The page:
Kazumoto Endo & Kazuma Kubota "Switches and Knobs" CD 

There’s a constant feeling during Switches and Knobs that the track has ended, that each time the clanks, whirs, and harsh lines of feedback die out, Endo and Kubota have effectively ended their track in a flustered twitch of a wrist. And even though the CD lists the track’s runtime, and even though I know that it can’t be true that the piece has ended, each cut-up chunk of sound keeps me glancing at the CD player to see if the track switches to the next.
And perhaps some would argue that the empty spaces of silence on Switches and Knobs is a testament to user error, as though Endo and Kubota have reached a blown-out level of sound where their oscillators refuse to work, where their amplifiers have effectively shit the bed because of that last furious pummeling of buzz and crunch blast. Instead, the two pieces onSwitches and Knobs so effectively utilize the space between noise that each track allows for a critical reading of not just why the artists chose the seemingly random sounds that they did, but why they chose these moments to leave out noise. The space between becomes a gap which the listener must fill in.
Maybe most of us don’t listen in this philosophical way, instead wondering when Endo and Kubota will throw another blast of sound our way. But each space in the track acts as a way to circumvent listener expectations where other cut-up noise doesn’t. Will Endo and Kubota continue the sound? Will they chop the noise differently? What’s next? It’s a discourse between listener and noise that continues to speak as each track diversifies.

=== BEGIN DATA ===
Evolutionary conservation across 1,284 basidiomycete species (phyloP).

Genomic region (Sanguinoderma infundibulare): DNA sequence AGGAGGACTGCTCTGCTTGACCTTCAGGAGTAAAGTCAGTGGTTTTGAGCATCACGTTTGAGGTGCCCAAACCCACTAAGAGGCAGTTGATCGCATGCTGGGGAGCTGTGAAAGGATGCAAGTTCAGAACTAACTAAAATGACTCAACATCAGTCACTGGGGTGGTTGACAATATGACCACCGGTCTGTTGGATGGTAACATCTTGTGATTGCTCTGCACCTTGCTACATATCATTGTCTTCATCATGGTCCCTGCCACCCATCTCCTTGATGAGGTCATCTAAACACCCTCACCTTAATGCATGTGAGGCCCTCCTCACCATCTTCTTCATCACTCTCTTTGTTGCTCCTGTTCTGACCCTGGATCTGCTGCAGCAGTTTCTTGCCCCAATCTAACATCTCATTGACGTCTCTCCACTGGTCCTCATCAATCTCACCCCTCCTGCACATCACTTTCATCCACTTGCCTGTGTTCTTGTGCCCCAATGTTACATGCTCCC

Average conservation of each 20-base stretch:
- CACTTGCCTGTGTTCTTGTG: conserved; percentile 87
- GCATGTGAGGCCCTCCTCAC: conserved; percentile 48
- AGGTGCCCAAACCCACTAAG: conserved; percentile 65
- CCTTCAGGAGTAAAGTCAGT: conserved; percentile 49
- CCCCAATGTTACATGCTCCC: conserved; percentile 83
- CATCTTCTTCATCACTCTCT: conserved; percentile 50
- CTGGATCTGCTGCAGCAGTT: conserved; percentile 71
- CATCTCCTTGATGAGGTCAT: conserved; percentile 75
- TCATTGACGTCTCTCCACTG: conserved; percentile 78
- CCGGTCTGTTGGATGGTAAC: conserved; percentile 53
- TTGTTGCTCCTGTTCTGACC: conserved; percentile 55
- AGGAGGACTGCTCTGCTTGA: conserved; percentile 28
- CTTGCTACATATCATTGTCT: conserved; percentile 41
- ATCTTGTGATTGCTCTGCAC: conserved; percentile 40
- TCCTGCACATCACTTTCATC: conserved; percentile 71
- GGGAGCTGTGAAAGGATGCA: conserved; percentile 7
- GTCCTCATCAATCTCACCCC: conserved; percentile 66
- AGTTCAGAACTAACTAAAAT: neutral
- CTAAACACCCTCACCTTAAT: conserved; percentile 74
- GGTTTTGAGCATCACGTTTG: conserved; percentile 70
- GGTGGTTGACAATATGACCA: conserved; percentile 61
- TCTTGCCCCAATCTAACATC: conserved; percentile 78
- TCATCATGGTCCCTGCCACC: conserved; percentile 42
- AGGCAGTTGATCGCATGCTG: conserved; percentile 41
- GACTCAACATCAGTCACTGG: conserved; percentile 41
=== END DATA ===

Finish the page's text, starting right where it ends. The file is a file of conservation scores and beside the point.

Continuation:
One cut on this disc is a studio version of “Switches and Knobs.” Almost a half an hour of cut-up sounds, mostly buzzing harshness and intense feedback sounds that rip and roar between silence. There’s also a live track included, shorter and full of that sense of audience vivacity. Obviously, the studio version feels a bit more polished, but the live version certainly showcases what Endo and Kubota can do in an improvisational environment.
This churning maelstrom is definitely worth spending some time with. The gaps between noise ensure one will find a conversation in there somewhere, even if this is cut-up noise that sounds familiar to those who’ve heard this kind of thing before. - Memory Wave Transmission

Kazumoto Endo & Kazuma Kubota “Switches and Knobs” CD
There are midbrain cells - the novelty detector neurons in the inferior colliculus - that respond to the switching on and switching off of a sound.  Constant sounds, no matter their nature, can be ignored, but any immediate change will rigger those neurons, and snap that listener back to alertness.  This physical reaction has been utilised in the filed of Noise music for more than a decade, and Kazumoto Endo is a particular expert.  His name may be unknown, except to the most dedicated fans, but his contribution to late 1990s Noise was the smash-cut - and ultra-fast edit between sounds.  It’s a style particularly well-suited to recordings.  In a live context, harshness is perceived, in large part via loudness.  But at home, the listener can play back a record at any volume.  While a constant, churning wall-of-sound might turn into a relaxation tape at low playback volume, Endo’s loud/quiet dynamics remain consistently jarring at any volume.  His warp-speed edits between silence and screeching feedback act through juxtaposition rather than through timber alone.